When our imaginary relationship to our conditions of existence becomes desynchronized with ongoing events, phenomena such as Wikileaks become impossible to comprehend. One snowy Berlin night after the Chaos Computer Congress in 2009, I rather accidentally ended up getting dinner with Jacob Appelbaum and a few other assorted computer security experts. In the context of a rather arcane discussion of routing problems in Tor, the topic of Wikileaks was broached. Not one to mince words, I warned Jake that Wikileaks was going to get him into deep trouble. He cracked a smile in return and said “We’re not dissidents, we’re meta-dissidents. We only provide tools to dissidents.” Alas, the FBI does not make such fine-grained distinctions. Now, the situation is grim; Jacob Appelbaum is on a terrorist watch-list, Julian Assange is trapped in the Ecuadorian Embassy in London, and Bradley Manning is on trial after being in solitary confinement for far over two years. In the largest leak yet, Edward Snowden has revealed that the NSA is spying on all internet communications, and finds himself a man without a country despite the help of Wikileaks. The contradictions of Wikileaks are apparent to all; the hackers that wished to free the world’s information find themselves caged within fleshspace.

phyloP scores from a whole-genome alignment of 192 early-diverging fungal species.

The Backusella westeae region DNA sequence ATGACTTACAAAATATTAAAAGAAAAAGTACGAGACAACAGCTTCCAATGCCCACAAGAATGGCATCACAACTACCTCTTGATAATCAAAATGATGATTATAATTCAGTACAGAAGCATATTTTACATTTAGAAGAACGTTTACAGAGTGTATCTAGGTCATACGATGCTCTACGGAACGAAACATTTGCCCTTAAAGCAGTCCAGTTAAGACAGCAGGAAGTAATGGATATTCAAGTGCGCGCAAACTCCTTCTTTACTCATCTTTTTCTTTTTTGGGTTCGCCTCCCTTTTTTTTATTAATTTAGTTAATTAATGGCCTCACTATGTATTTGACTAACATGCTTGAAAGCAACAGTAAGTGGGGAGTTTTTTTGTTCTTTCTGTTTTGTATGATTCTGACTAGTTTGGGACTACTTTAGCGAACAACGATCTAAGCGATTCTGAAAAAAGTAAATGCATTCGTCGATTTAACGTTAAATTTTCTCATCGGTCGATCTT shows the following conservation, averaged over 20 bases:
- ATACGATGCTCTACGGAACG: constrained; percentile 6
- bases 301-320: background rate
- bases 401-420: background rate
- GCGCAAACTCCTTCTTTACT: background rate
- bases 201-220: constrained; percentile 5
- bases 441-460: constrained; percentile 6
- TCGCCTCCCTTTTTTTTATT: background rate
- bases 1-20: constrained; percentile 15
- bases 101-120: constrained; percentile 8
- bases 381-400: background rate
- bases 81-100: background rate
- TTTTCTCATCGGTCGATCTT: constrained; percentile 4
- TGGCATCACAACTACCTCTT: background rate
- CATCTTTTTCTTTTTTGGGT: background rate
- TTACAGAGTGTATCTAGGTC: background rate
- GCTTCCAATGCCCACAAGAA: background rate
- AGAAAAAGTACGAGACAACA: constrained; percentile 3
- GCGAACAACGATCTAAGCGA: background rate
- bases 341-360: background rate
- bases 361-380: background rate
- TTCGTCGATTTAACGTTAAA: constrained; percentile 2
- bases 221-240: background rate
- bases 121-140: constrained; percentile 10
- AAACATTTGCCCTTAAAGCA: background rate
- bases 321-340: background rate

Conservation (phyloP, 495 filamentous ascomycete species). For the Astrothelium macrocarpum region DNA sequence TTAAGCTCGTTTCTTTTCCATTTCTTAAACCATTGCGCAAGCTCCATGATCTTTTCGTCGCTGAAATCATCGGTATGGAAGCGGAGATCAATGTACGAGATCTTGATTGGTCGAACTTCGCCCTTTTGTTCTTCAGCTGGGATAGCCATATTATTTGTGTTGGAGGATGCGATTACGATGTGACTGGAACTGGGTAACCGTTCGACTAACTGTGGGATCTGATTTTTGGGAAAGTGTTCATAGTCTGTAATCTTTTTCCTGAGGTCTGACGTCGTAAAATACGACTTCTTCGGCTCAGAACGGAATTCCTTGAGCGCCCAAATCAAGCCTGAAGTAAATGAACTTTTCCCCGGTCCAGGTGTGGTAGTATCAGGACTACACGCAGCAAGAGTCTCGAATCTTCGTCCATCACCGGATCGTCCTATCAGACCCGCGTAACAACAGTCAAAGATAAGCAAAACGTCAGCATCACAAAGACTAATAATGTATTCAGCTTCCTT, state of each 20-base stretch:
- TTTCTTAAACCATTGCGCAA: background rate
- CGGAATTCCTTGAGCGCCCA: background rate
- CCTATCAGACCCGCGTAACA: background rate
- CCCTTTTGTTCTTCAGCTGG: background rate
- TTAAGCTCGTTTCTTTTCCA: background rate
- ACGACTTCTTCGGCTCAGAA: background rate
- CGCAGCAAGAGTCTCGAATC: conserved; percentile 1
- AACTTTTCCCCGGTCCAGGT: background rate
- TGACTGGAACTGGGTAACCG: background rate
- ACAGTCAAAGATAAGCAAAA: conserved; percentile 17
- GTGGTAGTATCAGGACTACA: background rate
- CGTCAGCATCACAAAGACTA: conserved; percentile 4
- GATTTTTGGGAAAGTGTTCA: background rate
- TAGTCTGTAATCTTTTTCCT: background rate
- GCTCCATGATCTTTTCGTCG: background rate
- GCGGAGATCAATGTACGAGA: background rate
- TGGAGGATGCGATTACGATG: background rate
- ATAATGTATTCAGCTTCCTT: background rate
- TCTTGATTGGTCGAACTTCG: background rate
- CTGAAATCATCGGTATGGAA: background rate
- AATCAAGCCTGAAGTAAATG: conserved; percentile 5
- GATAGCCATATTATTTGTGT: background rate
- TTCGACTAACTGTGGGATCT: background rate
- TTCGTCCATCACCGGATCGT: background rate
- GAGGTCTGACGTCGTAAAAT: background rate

Read the full review at Computational Culture.

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